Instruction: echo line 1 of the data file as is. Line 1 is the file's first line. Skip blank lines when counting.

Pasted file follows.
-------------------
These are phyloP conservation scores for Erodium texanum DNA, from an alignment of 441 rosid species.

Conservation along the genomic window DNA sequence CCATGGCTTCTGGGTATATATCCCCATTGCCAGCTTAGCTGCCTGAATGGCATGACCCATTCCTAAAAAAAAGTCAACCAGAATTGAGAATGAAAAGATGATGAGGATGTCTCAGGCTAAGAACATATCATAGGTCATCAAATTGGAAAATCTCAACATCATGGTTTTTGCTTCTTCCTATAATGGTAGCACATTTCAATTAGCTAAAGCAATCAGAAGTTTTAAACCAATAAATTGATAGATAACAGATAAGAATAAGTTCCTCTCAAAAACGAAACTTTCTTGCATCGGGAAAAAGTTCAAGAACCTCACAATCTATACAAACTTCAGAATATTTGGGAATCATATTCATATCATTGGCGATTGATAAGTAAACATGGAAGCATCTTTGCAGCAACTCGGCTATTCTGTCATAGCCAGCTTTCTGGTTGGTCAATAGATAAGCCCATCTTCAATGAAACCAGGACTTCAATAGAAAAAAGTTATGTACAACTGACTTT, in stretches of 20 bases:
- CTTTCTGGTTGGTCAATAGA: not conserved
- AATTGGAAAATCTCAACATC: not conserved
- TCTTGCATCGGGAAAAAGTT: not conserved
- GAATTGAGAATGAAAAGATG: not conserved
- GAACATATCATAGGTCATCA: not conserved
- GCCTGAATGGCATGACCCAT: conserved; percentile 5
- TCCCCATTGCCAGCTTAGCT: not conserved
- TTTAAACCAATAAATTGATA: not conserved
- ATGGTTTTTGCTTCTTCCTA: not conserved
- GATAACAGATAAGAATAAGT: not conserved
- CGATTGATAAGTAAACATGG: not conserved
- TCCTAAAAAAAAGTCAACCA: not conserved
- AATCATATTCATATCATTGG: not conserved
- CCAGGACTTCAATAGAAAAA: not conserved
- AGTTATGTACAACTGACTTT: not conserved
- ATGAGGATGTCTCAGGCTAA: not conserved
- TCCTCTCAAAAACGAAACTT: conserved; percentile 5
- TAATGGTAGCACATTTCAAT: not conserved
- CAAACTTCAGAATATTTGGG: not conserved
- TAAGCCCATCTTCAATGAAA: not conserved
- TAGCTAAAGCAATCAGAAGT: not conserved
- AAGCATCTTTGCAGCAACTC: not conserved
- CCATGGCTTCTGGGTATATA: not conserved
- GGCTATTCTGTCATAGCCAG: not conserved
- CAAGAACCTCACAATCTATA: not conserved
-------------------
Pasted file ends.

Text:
These are phyloP conservation scores for Erodium texanum DNA, from an alignment of 441 rosid species.